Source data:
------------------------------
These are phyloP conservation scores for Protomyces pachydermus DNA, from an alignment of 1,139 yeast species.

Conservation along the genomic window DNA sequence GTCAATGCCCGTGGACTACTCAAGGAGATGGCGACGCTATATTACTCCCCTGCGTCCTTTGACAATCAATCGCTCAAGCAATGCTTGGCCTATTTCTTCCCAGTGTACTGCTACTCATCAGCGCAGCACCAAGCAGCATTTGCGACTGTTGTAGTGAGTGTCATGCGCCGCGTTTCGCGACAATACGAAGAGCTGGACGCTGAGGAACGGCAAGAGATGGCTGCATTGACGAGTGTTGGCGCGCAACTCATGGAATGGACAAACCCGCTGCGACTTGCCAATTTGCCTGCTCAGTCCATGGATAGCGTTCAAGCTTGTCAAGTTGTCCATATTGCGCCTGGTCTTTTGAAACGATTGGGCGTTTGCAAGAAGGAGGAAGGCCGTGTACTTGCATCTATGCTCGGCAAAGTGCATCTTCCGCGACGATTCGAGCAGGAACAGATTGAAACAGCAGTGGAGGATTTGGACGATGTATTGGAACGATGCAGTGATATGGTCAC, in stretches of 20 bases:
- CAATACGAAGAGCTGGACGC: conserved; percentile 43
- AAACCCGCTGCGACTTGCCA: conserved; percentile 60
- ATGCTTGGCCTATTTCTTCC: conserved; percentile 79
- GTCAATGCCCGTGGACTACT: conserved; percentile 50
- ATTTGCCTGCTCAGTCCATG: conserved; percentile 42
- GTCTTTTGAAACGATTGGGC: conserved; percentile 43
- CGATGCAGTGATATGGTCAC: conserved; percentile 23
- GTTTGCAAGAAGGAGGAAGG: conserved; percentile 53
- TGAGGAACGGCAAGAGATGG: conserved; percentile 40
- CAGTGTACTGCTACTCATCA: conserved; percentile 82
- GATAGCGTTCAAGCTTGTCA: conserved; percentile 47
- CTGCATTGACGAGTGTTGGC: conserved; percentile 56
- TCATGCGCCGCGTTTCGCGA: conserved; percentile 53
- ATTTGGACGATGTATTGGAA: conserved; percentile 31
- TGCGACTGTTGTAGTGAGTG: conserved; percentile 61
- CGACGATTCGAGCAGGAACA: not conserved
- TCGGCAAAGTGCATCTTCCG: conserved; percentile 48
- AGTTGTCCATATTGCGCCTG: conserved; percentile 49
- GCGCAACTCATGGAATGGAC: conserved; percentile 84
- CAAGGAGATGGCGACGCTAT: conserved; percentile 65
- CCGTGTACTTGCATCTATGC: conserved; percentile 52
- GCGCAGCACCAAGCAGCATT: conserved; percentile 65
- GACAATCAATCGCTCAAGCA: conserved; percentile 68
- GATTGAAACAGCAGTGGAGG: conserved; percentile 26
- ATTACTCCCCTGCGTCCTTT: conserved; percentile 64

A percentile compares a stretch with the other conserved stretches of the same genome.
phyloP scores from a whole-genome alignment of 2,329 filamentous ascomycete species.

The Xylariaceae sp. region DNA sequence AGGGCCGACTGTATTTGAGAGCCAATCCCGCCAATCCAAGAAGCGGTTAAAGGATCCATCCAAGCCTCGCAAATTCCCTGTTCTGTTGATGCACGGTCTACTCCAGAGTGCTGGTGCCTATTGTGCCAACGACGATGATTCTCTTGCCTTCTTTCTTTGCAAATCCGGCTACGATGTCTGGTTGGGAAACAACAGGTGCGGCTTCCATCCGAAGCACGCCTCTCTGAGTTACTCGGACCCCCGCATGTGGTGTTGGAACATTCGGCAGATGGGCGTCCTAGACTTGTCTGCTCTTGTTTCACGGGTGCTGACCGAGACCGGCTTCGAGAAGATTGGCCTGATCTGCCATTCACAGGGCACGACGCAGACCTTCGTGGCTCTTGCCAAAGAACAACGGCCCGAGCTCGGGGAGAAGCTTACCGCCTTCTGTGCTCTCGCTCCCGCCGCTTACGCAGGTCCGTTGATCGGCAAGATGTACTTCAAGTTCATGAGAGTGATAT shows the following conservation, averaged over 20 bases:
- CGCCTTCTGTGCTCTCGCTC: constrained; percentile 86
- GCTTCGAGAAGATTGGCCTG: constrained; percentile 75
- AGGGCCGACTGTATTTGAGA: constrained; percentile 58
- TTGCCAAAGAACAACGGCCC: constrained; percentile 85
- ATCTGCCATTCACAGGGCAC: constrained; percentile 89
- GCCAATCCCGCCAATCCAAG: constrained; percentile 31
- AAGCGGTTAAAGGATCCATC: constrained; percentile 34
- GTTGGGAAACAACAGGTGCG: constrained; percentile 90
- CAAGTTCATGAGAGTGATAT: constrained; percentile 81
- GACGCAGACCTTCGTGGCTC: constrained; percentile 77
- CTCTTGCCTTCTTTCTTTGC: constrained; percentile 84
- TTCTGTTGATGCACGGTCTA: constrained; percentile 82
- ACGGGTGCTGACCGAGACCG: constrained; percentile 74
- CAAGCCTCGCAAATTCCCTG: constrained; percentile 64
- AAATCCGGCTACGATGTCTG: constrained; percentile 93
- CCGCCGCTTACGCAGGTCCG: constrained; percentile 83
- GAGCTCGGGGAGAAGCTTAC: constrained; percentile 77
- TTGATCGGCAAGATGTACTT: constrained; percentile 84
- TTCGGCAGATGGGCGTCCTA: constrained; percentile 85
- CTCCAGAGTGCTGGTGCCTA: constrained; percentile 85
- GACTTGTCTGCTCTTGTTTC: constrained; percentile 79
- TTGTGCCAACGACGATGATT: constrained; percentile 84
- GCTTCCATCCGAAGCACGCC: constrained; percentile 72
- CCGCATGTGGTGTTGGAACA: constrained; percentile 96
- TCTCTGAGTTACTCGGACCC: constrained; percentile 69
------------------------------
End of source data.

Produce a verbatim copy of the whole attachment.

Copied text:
These are phyloP conservation scores for Protomyces pachydermus DNA, from an alignment of 1,139 yeast species.

Conservation along the genomic window DNA sequence GTCAATGCCCGTGGACTACTCAAGGAGATGGCGACGCTATATTACTCCCCTGCGTCCTTTGACAATCAATCGCTCAAGCAATGCTTGGCCTATTTCTTCCCAGTGTACTGCTACTCATCAGCGCAGCACCAAGCAGCATTTGCGACTGTTGTAGTGAGTGTCATGCGCCGCGTTTCGCGACAATACGAAGAGCTGGACGCTGAGGAACGGCAAGAGATGGCTGCATTGACGAGTGTTGGCGCGCAACTCATGGAATGGACAAACCCGCTGCGACTTGCCAATTTGCCTGCTCAGTCCATGGATAGCGTTCAAGCTTGTCAAGTTGTCCATATTGCGCCTGGTCTTTTGAAACGATTGGGCGTTTGCAAGAAGGAGGAAGGCCGTGTACTTGCATCTATGCTCGGCAAAGTGCATCTTCCGCGACGATTCGAGCAGGAACAGATTGAAACAGCAGTGGAGGATTTGGACGATGTATTGGAACGATGCAGTGATATGGTCAC, in stretches of 20 bases:
- CAATACGAAGAGCTGGACGC: conserved; percentile 43
- AAACCCGCTGCGACTTGCCA: conserved; percentile 60
- ATGCTTGGCCTATTTCTTCC: conserved; percentile 79
- GTCAATGCCCGTGGACTACT: conserved; percentile 50
- ATTTGCCTGCTCAGTCCATG: conserved; percentile 42
- GTCTTTTGAAACGATTGGGC: conserved; percentile 43
- CGATGCAGTGATATGGTCAC: conserved; percentile 23
- GTTTGCAAGAAGGAGGAAGG: conserved; percentile 53
- TGAGGAACGGCAAGAGATGG: conserved; percentile 40
- CAGTGTACTGCTACTCATCA: conserved; percentile 82
- GATAGCGTTCAAGCTTGTCA: conserved; percentile 47
- CTGCATTGACGAGTGTTGGC: conserved; percentile 56
- TCATGCGCCGCGTTTCGCGA: conserved; percentile 53
- ATTTGGACGATGTATTGGAA: conserved; percentile 31
- TGCGACTGTTGTAGTGAGTG: conserved; percentile 61
- CGACGATTCGAGCAGGAACA: not conserved
- TCGGCAAAGTGCATCTTCCG: conserved; percentile 48
- AGTTGTCCATATTGCGCCTG: conserved; percentile 49
- GCGCAACTCATGGAATGGAC: conserved; percentile 84
- CAAGGAGATGGCGACGCTAT: conserved; percentile 65
- CCGTGTACTTGCATCTATGC: conserved; percentile 52
- GCGCAGCACCAAGCAGCATT: conserved; percentile 65
- GACAATCAATCGCTCAAGCA: conserved; percentile 68
- GATTGAAACAGCAGTGGAGG: conserved; percentile 26
- ATTACTCCCCTGCGTCCTTT: conserved; percentile 64

A percentile compares a stretch with the other conserved stretches of the same genome.
phyloP scores from a whole-genome alignment of 2,329 filamentous ascomycete species.

The Xylariaceae sp. region DNA sequence AGGGCCGACTGTATTTGAGAGCCAATCCCGCCAATCCAAGAAGCGGTTAAAGGATCCATCCAAGCCTCGCAAATTCCCTGTTCTGTTGATGCACGGTCTACTCCAGAGTGCTGGTGCCTATTGTGCCAACGACGATGATTCTCTTGCCTTCTTTCTTTGCAAATCCGGCTACGATGTCTGGTTGGGAAACAACAGGTGCGGCTTCCATCCGAAGCACGCCTCTCTGAGTTACTCGGACCCCCGCATGTGGTGTTGGAACATTCGGCAGATGGGCGTCCTAGACTTGTCTGCTCTTGTTTCACGGGTGCTGACCGAGACCGGCTTCGAGAAGATTGGCCTGATCTGCCATTCACAGGGCACGACGCAGACCTTCGTGGCTCTTGCCAAAGAACAACGGCCCGAGCTCGGGGAGAAGCTTACCGCCTTCTGTGCTCTCGCTCCCGCCGCTTACGCAGGTCCGTTGATCGGCAAGATGTACTTCAAGTTCATGAGAGTGATAT shows the following conservation, averaged over 20 bases:
- CGCCTTCTGTGCTCTCGCTC: constrained; percentile 86
- GCTTCGAGAAGATTGGCCTG: constrained; percentile 75
- AGGGCCGACTGTATTTGAGA: constrained; percentile 58
- TTGCCAAAGAACAACGGCCC: constrained; percentile 85
- ATCTGCCATTCACAGGGCAC: constrained; percentile 89
- GCCAATCCCGCCAATCCAAG: constrained; percentile 31
- AAGCGGTTAAAGGATCCATC: constrained; percentile 34
- GTTGGGAAACAACAGGTGCG: constrained; percentile 90
- CAAGTTCATGAGAGTGATAT: constrained; percentile 81
- GACGCAGACCTTCGTGGCTC: constrained; percentile 77
- CTCTTGCCTTCTTTCTTTGC: constrained; percentile 84
- TTCTGTTGATGCACGGTCTA: constrained; percentile 82
- ACGGGTGCTGACCGAGACCG: constrained; percentile 74
- CAAGCCTCGCAAATTCCCTG: constrained; percentile 64
- AAATCCGGCTACGATGTCTG: constrained; percentile 93
- CCGCCGCTTACGCAGGTCCG: constrained; percentile 83
- GAGCTCGGGGAGAAGCTTAC: constrained; percentile 77
- TTGATCGGCAAGATGTACTT: constrained; percentile 84
- TTCGGCAGATGGGCGTCCTA: constrained; percentile 85
- CTCCAGAGTGCTGGTGCCTA: constrained; percentile 85
- GACTTGTCTGCTCTTGTTTC: constrained; percentile 79
- TTGTGCCAACGACGATGATT: constrained; percentile 84
- GCTTCCATCCGAAGCACGCC: constrained; percentile 72
- CCGCATGTGGTGTTGGAACA: constrained; percentile 96
- TCTCTGAGTTACTCGGACCC: constrained; percentile 69